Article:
I read this blog post a while ago, and even had someone post it to my “Wall” because it made them think of me: Please Don’t Help My Kids
I read this blog post today: Please Help My Kids
I happen to agree with both.
Can you be encouraging a child to find his/her own limits and then exceed them while helping, encouraging, and supporting? I don’t see why not.
Here’s the reality. I’m more likely to NOT be sitting on the bench. Instead, I’m probably nearby, supporting and encouraging, helping when asked, but not jumping in to rescue. I might be taking pictures with my phone, or even checking Facebook (let’s face it, I’m an addict), but I’m still physically close, and paying more attention to my kid than to my virtual life on a tiny screen.
I don’t mind if others help my kid out too. I have found that I need to do a little community parenting at the park too.
When I took Tazio to the park when he was tiny, just crawling over the equipment, I always tried to start out with the relationship I was going to need with the bigger children playing. As soon as they slowed down or noticed the baby, I noticed them doing it. Saying something like, “You are really paying attention and being careful around the baby. Thank you.” set the stage for them to remember that they needed to slow down a little and watch where they were going so that no one got hurt. I wasn’t waiting for their parent to do this, since it was my child’s safety in question. If they were not responsive to this, we generally moved on to a different part of the playground. Most kids were awesome at being careful and gentle, especially once they were noticed and appreciated doing it. Some parents might think that I was in their business, but most saw this as good preventative practice.
As for as helping my child, I think that supporting your child as he explores his world and abilities is natural and wonderful. This doesn’t mean lifting them to the top of the ladder when they stood there looking up. This means letting them attempt the skills, give it a few tries in different ways, assess the options, of which asking for help is one, and making a decision.
I have no problem helping my child, usually with modeling, a little boost, or spotting to make sure he doesn’t fall. These do not rescue my child from the situation. These are options, just like going over to the stairs are an option. Sometimes I lift him up, if there is no way he can get there on his own. He utters his little, “ank oo” and grins gleefully as he slides down.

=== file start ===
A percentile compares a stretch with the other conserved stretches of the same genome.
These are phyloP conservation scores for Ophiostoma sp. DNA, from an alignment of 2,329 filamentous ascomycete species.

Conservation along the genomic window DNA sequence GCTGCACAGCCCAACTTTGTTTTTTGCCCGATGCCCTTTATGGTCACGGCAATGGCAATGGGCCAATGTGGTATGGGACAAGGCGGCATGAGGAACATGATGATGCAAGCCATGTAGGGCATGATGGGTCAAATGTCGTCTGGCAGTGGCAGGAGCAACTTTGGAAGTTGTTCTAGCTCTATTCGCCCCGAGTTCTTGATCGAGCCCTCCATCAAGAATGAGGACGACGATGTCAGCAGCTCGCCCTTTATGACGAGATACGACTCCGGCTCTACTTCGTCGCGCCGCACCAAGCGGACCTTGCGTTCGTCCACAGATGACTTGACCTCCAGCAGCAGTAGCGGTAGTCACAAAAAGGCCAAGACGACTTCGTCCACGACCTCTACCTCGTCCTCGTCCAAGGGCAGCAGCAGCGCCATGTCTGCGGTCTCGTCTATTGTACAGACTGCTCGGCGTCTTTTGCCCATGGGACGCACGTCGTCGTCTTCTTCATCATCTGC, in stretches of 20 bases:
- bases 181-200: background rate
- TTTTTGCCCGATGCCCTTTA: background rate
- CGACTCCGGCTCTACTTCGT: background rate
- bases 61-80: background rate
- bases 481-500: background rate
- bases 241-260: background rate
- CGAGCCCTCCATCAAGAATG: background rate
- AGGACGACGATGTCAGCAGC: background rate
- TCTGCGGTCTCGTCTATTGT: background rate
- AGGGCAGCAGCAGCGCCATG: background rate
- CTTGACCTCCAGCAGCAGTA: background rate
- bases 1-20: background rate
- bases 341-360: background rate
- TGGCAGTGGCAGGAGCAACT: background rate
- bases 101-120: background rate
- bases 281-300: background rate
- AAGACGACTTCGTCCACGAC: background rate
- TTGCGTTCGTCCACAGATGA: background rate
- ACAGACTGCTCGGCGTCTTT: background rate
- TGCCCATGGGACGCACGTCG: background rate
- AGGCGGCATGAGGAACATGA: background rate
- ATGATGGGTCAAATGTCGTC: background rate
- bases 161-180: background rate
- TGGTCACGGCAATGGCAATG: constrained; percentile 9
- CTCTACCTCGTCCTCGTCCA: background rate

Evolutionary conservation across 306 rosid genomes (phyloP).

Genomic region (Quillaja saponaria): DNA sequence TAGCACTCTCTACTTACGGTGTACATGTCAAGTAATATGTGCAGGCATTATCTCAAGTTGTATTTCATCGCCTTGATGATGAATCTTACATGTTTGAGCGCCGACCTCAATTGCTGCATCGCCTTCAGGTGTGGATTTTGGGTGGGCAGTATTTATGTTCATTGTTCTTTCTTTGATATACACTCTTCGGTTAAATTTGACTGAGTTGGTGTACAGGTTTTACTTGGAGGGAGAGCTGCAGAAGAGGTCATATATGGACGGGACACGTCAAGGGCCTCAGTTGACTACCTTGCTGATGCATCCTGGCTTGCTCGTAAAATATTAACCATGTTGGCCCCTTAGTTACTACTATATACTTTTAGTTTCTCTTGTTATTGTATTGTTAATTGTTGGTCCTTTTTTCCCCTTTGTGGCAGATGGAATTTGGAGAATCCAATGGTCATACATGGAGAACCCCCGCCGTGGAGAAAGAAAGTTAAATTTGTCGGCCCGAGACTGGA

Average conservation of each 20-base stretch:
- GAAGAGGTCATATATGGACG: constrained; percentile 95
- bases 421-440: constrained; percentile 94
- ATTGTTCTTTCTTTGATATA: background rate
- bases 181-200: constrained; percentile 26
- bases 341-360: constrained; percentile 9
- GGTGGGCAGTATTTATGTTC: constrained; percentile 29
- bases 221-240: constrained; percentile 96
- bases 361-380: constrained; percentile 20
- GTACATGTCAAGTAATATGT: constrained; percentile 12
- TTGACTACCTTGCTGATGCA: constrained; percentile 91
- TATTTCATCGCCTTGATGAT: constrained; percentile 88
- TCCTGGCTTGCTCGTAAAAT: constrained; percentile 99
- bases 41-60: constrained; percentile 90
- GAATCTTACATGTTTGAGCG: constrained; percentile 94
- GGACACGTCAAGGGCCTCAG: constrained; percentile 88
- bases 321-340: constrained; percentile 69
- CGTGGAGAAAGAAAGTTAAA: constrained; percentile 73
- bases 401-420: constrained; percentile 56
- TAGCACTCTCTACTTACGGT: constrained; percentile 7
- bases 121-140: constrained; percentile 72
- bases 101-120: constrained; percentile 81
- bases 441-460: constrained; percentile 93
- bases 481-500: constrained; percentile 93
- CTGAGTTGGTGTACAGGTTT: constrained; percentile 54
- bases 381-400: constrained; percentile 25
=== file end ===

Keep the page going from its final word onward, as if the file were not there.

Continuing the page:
I think the kind of help the person in the first article is talking about is more the parents who over-protect, hover, and look for opportunities to judge. The parent who helps your child while shooting you dirty looks, and who steps in to help before the child has indicated a need.
As a teacher, I see these parents delivering the lunch box to school before the child even notices is is missing. I also see children who EXPECT to be rescued from everything that is difficult, rather than guided, encouraged, and supported. Can you guess what happens with these children when there is one teacher and 24 kids, and the work is difficult? They haven’t learned that they can try different solutions while waiting for help. They have a tendency to give up before they even begin!
I want to raise my son to trust that people are good and kind and helpful. I want him to believe that others will be watching out for him and be ready and willing to help him when needed. I want him to think that he can figure many things out. I want him to try before he asks for help, and I want him to mostly receive help that empowering and contributes to his learning of the skills he’s attempting. I want him to be determined (like that’s an issue!) and enthusiastic, and willing to try and fail many times until he succeeds. I want the people in his life to see and notice his achievements, and celebrate them with him so that he feels proud of himself, as he should.
I just don’t see these two articles as mutually exclusive.
Also, as a general rule, all parents who are at the park when it’s pouring rain and awesome people, and they can help my kid out any time.